Almost half of kids with autism bullied at school: study


Keena Ballard, 10, is a poster child for excellent care at Children's Hospital Los Angeles. Her mom couldn't be more proud. Kameena is her daughter's biggest fan and supporter. But as a child with autism, Keena often fell victim to bullies.

"She would come home with marks on her and her hair would be different," said Kameena. "Her clothes would be different. She would hold these emotions, having that deficit, and then lash out. She would act out."

So a new Archives of Pediatric Medicine study that reveals how bad bullying is among adolescents with autism is no surprise to parents like Kameena.

"Forty-six percent of children with autism in the adolescent age group at schools have been the victims of bullying," said Dr. Douglas Vanderbilt, a behavioral specialist at Children's Hospital Los Angeles.

That's high compared to the 30 percent bullying rate in the general population.

Vanderbilt adds that 15 percent of kids with autism become bullies themselves because they don't know how to react to social norms. Depression and anxiety often accompany bullying.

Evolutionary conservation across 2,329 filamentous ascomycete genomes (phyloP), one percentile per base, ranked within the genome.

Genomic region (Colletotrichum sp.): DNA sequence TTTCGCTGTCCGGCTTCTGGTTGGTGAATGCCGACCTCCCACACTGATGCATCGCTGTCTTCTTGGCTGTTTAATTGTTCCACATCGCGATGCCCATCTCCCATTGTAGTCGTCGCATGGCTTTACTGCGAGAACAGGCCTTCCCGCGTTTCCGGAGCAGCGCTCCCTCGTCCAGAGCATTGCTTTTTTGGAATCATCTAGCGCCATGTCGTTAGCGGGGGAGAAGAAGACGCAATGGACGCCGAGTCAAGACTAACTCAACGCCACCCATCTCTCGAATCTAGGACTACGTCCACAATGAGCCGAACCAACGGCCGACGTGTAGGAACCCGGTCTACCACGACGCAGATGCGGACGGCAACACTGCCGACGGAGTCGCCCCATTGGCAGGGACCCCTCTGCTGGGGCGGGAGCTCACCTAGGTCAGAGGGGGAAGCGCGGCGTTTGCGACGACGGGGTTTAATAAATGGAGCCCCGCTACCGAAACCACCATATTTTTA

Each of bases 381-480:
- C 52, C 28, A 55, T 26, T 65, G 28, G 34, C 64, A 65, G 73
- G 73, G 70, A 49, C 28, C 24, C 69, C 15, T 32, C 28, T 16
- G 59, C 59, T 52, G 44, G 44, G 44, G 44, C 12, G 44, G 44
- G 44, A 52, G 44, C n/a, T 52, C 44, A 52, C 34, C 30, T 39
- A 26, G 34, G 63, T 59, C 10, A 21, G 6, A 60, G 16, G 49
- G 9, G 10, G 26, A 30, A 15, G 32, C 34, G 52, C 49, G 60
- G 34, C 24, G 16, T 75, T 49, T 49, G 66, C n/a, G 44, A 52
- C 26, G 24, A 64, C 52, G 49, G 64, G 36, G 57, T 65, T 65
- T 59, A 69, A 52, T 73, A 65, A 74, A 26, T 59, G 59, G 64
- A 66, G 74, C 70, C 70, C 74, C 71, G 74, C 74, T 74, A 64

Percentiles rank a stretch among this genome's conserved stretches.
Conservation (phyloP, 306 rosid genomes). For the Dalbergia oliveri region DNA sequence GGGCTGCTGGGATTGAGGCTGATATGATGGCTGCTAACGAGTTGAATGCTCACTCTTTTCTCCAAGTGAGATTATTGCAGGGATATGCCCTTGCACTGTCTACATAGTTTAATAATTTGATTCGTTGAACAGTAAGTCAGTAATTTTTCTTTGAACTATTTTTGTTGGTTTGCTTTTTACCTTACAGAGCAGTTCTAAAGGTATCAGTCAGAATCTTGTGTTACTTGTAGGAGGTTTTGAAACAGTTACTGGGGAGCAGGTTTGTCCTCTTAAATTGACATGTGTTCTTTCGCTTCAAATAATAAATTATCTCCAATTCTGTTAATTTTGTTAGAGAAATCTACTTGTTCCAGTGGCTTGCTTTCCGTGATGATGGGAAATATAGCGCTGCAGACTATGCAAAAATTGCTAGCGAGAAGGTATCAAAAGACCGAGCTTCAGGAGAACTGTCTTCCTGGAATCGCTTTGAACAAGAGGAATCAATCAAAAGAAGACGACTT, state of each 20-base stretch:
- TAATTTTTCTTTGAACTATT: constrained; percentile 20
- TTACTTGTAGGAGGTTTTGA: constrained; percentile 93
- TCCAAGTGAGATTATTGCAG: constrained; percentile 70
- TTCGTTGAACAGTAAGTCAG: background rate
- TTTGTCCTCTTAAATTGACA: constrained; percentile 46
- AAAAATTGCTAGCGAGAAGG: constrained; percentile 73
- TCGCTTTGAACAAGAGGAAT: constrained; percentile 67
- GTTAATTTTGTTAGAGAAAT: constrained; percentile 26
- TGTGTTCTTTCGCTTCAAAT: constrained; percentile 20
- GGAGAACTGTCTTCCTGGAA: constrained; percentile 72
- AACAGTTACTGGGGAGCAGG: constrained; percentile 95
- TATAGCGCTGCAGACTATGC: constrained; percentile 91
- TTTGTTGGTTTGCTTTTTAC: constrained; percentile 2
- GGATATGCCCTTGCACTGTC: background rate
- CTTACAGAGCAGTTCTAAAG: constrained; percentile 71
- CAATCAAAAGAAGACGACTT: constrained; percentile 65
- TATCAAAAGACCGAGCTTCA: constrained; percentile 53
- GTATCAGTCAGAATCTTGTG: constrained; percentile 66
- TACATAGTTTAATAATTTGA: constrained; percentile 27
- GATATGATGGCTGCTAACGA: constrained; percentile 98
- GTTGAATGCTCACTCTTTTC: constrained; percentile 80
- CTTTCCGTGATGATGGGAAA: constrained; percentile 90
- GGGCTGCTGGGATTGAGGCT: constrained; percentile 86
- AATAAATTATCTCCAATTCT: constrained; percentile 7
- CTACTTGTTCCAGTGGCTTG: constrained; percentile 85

We know what the negative effects are of bullying in typically developing children, but experts say it could be much worse in kids with autism.

Vanderbilt says the study reveals the need for more effective anti-bullying strategies. Besides correcting bullies and supporting victims, Vanderbilt believes bystanders need to take action.

"Get them involved. Tell them that it's their responsibility to stop this kind of behavior from going on," said Vanderbilt.

Keena is now in a more supportive environment. Kameena says keeping an open line with teachers helps her stay more in touch with what's happening with Keena.

"When you advocate for your child you advocate for yourself and your family," said Kameena.

This study also shows there is a high rate of bullying among other kids, like those with ADHD.

As a parent advocate, Kameena recommends parents seek out programs that address bullying and help kids with autism cope.

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